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Concordia's next-generation engineers

A new aerospace degree answers the demand for graduates with specialized interdisciplinary skills
February 9, 2016
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By Jasmine Stuart

Amir Asif: “The new aerospace engineering program will ensure the industry has access to a new breed of Canadian engineers.” | Photo by  SuperJet International (Flickr CC) Amir Asif: “The new aerospace engineering program will ensure the industry has access to a new breed of Canadian engineers.” | Photo by SuperJet International (Flickr Creative Commons)


Concordia has added a new academic offering to its impressive aerospace portfolio: a Bachelor of Engineering (BEng) in Aerospace Engineering, recently approved by the Government of Quebec. The university joins an elite group of institutions in Canada to offer the designation.

Amir Asif, dean of the Faculty of Engineering and Computer Science, says the new program was developed to answer a demand for qualified professionals.

“In consulting with our industry partners it was clear that what the aerospace industry in Montreal needed were technically trained engineers with specialized interdisciplinary skills unique to aerospace,” he says.

“Our new program in aerospace engineering will ensure the industry has access to a new breed of Canadian engineers with strong analytical capabilities, integrated design experience, and extensive hands-on training, rather than having to recruit from an international market.”


An established aerospace presence

Asif points out that the BEng in Aerospace Engineering is built on a strong foundation of leadership and expertise in the field: the Faculty of Engineering and Computer Science has 19 faculty members active in the area with another five to be added in the coming months. It already offers a Master in Aerospace Engineering and boasts a wealth of industry collaborations.

The Concordia Institute for Aerospace Design and Innovation (CIADI) has placed more than 500 interns locally, nationally and globally since it was founded in 2001, and has over 40 faculty members from across the university supporting a strong student interest in aerospace.

The 368 companies that make up Quebec’s aerospace industry employ more than 11,400 engineers. They hired 870 engineers in 2012 alone.


Engineers who 'understand the entire aircraft'

Marius Paraschivoiu, program director for the new  BEng in Aerospace Engineering, says it's a natural extension of the option in Aerospace and Propulsion in the BEng Mechanical Engineering program. However, it provides a more interdisciplinary degree structure, which is required for this type of engineering. The interdisciplinary curriculum is developed in collaboration with aerospace industry and will be offered collectively with the Electrical and Computer engineering faculty.

“We have designed the BEng in Aerospace Engineering to allow our students to develop a thorough understanding of the field depending on their interests and career goals, and to address the needs of industry,” Paraschivoiu says.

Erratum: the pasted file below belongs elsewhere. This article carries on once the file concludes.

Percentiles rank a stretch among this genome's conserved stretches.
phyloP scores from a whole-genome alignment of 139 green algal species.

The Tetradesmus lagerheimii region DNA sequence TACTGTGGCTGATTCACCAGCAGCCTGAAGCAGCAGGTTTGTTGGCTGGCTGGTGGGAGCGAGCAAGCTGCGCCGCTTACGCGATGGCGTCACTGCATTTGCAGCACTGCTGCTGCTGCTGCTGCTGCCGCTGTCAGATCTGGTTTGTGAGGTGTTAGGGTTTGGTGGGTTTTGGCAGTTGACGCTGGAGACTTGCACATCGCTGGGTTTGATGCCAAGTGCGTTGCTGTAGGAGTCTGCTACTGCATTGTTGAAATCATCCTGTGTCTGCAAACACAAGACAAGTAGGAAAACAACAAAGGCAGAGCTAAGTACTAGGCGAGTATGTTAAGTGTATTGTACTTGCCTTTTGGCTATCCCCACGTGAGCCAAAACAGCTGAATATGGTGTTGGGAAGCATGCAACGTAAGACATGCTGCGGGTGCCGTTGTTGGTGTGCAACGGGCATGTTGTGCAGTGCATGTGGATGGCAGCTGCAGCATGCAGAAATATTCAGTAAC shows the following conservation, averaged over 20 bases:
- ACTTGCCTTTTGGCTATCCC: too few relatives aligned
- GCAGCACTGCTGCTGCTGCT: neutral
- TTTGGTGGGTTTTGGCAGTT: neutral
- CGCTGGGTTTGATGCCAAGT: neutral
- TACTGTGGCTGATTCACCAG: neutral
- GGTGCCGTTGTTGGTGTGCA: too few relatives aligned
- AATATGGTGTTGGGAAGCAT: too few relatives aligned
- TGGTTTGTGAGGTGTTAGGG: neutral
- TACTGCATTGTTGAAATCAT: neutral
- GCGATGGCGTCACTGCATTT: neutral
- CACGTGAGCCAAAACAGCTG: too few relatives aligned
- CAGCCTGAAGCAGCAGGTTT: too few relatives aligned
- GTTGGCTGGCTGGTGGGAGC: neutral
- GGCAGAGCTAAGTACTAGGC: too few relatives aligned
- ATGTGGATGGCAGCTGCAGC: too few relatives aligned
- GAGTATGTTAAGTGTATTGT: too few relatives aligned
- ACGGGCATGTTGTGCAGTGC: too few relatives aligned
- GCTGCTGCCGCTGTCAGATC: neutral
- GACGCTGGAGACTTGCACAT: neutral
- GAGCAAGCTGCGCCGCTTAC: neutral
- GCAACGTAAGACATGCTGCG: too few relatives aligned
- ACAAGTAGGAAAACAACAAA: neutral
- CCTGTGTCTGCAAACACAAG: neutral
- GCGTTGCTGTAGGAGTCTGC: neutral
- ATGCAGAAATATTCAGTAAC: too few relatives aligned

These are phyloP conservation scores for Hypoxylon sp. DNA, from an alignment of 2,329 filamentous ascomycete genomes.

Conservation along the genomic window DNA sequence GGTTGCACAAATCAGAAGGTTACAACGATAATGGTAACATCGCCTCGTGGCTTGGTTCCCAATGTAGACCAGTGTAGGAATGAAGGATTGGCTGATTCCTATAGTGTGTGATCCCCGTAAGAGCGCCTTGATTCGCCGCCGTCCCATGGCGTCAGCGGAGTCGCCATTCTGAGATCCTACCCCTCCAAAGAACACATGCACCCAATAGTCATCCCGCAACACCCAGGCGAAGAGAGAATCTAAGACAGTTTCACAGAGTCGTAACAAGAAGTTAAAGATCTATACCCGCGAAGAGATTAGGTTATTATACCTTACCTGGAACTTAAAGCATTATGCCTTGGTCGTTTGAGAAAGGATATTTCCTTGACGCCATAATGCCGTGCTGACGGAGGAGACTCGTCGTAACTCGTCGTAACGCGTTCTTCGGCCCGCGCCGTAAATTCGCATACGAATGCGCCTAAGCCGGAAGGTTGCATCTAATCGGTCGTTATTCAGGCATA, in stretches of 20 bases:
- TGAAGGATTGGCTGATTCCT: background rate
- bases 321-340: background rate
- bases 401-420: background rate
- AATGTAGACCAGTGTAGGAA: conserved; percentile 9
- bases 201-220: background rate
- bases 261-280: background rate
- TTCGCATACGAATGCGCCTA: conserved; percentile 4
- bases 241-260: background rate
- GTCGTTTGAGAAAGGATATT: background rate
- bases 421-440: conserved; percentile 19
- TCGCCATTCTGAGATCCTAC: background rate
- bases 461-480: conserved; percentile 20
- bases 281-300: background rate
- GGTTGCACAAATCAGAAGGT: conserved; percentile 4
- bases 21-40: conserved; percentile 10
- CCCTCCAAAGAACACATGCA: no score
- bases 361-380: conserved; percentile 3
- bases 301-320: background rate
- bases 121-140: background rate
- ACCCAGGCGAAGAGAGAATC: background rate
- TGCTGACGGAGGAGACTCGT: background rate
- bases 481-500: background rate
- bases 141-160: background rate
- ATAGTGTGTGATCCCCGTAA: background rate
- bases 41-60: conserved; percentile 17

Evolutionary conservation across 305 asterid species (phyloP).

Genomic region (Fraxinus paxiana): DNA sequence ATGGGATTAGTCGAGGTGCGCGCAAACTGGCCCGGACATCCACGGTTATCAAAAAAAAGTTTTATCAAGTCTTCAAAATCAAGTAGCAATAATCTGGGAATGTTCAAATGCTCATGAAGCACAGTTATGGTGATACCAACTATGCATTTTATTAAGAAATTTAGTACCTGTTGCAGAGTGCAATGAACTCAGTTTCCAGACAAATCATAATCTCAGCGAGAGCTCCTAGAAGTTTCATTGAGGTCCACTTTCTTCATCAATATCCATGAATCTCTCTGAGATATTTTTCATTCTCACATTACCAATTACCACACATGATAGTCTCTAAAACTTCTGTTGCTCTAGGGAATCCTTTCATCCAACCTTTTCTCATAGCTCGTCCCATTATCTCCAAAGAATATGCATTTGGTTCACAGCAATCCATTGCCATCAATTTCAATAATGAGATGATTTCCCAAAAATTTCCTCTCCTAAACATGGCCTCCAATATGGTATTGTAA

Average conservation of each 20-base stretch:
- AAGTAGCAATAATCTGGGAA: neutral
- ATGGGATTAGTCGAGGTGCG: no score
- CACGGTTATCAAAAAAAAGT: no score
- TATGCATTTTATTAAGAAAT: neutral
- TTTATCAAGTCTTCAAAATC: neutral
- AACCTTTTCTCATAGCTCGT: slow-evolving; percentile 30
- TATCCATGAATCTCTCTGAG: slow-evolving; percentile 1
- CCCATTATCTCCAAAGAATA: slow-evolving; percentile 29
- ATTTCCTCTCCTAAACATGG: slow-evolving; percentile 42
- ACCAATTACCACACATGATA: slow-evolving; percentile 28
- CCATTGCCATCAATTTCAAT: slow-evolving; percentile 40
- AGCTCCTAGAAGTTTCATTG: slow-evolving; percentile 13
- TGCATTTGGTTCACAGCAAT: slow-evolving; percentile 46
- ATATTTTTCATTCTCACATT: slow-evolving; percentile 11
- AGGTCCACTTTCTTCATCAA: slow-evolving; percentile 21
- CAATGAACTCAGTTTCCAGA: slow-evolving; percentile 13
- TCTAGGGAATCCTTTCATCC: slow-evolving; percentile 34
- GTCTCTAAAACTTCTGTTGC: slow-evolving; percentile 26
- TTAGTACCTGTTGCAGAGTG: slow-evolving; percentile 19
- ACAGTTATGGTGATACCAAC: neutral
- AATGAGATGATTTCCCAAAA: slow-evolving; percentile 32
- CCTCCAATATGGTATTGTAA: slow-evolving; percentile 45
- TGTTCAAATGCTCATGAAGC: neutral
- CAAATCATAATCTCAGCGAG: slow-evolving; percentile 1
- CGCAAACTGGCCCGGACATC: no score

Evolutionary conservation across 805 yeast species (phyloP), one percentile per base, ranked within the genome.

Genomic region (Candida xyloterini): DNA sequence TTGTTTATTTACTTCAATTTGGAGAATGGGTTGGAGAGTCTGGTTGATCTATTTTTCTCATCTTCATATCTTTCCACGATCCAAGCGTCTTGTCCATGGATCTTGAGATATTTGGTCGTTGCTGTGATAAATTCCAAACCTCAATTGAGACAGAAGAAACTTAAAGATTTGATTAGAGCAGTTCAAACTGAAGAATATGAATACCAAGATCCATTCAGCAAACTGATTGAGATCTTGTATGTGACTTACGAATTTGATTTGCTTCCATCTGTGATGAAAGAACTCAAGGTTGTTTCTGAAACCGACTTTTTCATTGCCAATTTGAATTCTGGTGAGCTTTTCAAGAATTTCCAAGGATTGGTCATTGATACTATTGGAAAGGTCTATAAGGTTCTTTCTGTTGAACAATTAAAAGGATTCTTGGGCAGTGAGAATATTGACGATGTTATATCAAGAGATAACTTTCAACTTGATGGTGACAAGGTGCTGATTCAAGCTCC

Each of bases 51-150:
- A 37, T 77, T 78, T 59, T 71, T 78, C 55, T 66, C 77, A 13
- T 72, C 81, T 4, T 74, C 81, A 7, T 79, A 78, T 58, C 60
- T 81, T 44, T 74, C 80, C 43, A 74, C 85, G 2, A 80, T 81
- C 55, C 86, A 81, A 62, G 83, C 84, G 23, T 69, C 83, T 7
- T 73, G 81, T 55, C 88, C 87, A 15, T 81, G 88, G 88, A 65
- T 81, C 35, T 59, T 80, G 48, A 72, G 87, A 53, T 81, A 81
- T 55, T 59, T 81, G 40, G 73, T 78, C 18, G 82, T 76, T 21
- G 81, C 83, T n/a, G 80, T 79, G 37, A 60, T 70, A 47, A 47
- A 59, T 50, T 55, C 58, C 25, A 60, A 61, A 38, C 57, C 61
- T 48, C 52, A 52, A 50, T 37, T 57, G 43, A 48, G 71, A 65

“Aerospace companies need engineers who understand the entire aircraft and can design and manufacture through an integrated approach.”


Specializations

The new degree offers three areas of specialization.

Aerodynamics and Propulsion

Students will specialize in all things related to aerodynamics, gas dynamics, aerospace vehicle performance, turbo-machinery and propulsion.

Aerospace Structures and Materials

Students will become pros in the design and manufacture of aircraft and spacecraft, developing expertise in aircraft stress analysis, aero-elasticity and vibrations, composite materials and aircraft design.

Avionics and Aerospace Systems

This specialization will provide students with the necessary background for the avionics and systems engineering required to control modern aircraft, including their navigation systems, communication networks, spacecraft mission design and flight control systems.


A wealth of research chairs

Complementing the new bachelor’s degree is the recently established Natural Sciences and Engineering Research Council of Canada (NSERC) Chair in Aerospace Design Engineering (NCADE) program.

Under the guidance of Catharine Marsden, the NCADE program will promote practical, hands-on experience and increased experiential learning through project-based content, increased laboratory experiments and the introduction of a final year multi-disciplinary Aircraft Design Project through which students will work together as an integrated design team.

The BEng in Aerospace Engineering classes of 2020 and 2021 will start in September when 50 newly admitted students enter their first year and 50 existing students transfer into the second-year stream of the new program.

The faculty boasts seven research chairs funded by government and industry: 

  • Suong Van Hoa, NSERC Industrial Research Chair in Composites,
  • Christian Moreau, Canada Research Chair in Thermal Spray and Surface Engineering,
  • Ahmed Kishk, Canada Research Chair in Advanced Antenna Systems
  • Marius Paraschivoiu, Concordia University Research Chair in Simulations for Clean Energy Production and Storage,
  • Catharine Marsden, the NSERC Chair in Aerospace Design Engineering (NCADE)
  • Krzysztof Skonieczny, Canada Research Chair in Aerospace Robotics
  • Kash Khorisani, Concordia University Research Chair in Control of Autonomous Network of Unmanned Systems


Find out more about joining the first Bachelor of Aerospace Engineering cohort.

 



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